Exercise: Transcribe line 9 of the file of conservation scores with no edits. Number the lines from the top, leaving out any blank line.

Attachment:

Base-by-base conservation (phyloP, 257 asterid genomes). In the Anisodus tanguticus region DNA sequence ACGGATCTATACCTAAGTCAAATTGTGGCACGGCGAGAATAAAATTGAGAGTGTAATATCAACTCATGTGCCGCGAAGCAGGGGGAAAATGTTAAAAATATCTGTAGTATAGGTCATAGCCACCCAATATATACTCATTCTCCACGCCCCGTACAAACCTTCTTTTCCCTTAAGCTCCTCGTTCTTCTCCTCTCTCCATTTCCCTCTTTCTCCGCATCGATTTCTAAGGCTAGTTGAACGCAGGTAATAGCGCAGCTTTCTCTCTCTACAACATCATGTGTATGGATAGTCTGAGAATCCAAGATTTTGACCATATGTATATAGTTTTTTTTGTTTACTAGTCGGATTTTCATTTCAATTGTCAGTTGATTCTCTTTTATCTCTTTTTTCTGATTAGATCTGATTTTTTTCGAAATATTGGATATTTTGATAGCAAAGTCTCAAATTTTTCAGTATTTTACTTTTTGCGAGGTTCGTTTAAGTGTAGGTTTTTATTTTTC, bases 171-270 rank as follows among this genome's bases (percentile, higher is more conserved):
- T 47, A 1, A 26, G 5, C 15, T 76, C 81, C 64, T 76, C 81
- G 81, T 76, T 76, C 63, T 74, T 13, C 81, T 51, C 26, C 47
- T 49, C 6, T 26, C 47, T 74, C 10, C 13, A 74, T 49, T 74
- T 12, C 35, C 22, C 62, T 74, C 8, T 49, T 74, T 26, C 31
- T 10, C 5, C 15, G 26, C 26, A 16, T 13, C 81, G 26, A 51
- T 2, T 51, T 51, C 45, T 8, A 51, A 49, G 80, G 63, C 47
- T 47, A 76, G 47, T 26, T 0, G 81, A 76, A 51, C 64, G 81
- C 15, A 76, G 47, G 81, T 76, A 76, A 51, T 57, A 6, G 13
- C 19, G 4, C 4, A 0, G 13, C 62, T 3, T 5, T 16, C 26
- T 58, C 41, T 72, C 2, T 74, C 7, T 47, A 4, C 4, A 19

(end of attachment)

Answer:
- C 15, A 76, G 47, G 81, T 76, A 76, A 51, T 57, A 6, G 13